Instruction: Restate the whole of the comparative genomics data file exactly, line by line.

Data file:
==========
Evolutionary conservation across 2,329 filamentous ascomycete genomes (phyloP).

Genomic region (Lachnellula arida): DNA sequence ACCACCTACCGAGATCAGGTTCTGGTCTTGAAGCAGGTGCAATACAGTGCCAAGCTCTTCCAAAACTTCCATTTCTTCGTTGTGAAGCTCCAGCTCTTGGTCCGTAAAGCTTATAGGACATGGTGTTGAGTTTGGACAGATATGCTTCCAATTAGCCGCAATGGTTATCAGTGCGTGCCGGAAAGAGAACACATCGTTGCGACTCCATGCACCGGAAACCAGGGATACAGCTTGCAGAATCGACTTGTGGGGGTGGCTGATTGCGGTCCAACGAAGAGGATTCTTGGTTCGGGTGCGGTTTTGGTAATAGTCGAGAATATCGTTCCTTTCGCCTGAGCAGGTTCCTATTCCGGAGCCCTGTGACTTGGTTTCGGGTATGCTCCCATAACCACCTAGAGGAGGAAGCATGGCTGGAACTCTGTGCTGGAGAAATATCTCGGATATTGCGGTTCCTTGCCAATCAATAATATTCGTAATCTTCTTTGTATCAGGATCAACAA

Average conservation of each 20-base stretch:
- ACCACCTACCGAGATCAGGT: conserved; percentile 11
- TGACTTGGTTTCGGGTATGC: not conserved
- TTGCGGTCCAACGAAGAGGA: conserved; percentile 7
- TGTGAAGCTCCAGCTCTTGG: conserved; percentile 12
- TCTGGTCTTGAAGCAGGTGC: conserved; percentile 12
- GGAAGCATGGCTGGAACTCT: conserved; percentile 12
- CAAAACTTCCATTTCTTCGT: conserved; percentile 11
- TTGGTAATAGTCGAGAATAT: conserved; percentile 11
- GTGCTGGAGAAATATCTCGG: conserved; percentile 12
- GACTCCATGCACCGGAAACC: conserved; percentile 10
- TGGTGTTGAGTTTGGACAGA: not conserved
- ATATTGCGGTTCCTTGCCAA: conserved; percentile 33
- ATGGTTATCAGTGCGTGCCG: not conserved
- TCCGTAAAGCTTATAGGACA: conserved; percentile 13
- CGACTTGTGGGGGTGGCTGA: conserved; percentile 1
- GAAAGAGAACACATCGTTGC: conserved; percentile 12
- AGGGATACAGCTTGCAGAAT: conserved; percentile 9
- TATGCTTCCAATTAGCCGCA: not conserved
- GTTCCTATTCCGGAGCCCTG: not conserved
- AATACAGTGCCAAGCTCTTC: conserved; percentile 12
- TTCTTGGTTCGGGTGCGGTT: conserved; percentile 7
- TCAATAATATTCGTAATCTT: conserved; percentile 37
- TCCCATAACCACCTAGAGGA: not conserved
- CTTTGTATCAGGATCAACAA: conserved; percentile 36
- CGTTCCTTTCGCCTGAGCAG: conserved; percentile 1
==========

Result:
Evolutionary conservation across 2,329 filamentous ascomycete genomes (phyloP).

Genomic region (Lachnellula arida): DNA sequence ACCACCTACCGAGATCAGGTTCTGGTCTTGAAGCAGGTGCAATACAGTGCCAAGCTCTTCCAAAACTTCCATTTCTTCGTTGTGAAGCTCCAGCTCTTGGTCCGTAAAGCTTATAGGACATGGTGTTGAGTTTGGACAGATATGCTTCCAATTAGCCGCAATGGTTATCAGTGCGTGCCGGAAAGAGAACACATCGTTGCGACTCCATGCACCGGAAACCAGGGATACAGCTTGCAGAATCGACTTGTGGGGGTGGCTGATTGCGGTCCAACGAAGAGGATTCTTGGTTCGGGTGCGGTTTTGGTAATAGTCGAGAATATCGTTCCTTTCGCCTGAGCAGGTTCCTATTCCGGAGCCCTGTGACTTGGTTTCGGGTATGCTCCCATAACCACCTAGAGGAGGAAGCATGGCTGGAACTCTGTGCTGGAGAAATATCTCGGATATTGCGGTTCCTTGCCAATCAATAATATTCGTAATCTTCTTTGTATCAGGATCAACAA

Average conservation of each 20-base stretch:
- ACCACCTACCGAGATCAGGT: conserved; percentile 11
- TGACTTGGTTTCGGGTATGC: not conserved
- TTGCGGTCCAACGAAGAGGA: conserved; percentile 7
- TGTGAAGCTCCAGCTCTTGG: conserved; percentile 12
- TCTGGTCTTGAAGCAGGTGC: conserved; percentile 12
- GGAAGCATGGCTGGAACTCT: conserved; percentile 12
- CAAAACTTCCATTTCTTCGT: conserved; percentile 11
- TTGGTAATAGTCGAGAATAT: conserved; percentile 11
- GTGCTGGAGAAATATCTCGG: conserved; percentile 12
- GACTCCATGCACCGGAAACC: conserved; percentile 10
- TGGTGTTGAGTTTGGACAGA: not conserved
- ATATTGCGGTTCCTTGCCAA: conserved; percentile 33
- ATGGTTATCAGTGCGTGCCG: not conserved
- TCCGTAAAGCTTATAGGACA: conserved; percentile 13
- CGACTTGTGGGGGTGGCTGA: conserved; percentile 1
- GAAAGAGAACACATCGTTGC: conserved; percentile 12
- AGGGATACAGCTTGCAGAAT: conserved; percentile 9
- TATGCTTCCAATTAGCCGCA: not conserved
- GTTCCTATTCCGGAGCCCTG: not conserved
- AATACAGTGCCAAGCTCTTC: conserved; percentile 12
- TTCTTGGTTCGGGTGCGGTT: conserved; percentile 7
- TCAATAATATTCGTAATCTT: conserved; percentile 37
- TCCCATAACCACCTAGAGGA: not conserved
- CTTTGTATCAGGATCAACAA: conserved; percentile 36
- CGTTCCTTTCGCCTGAGCAG: conserved; percentile 1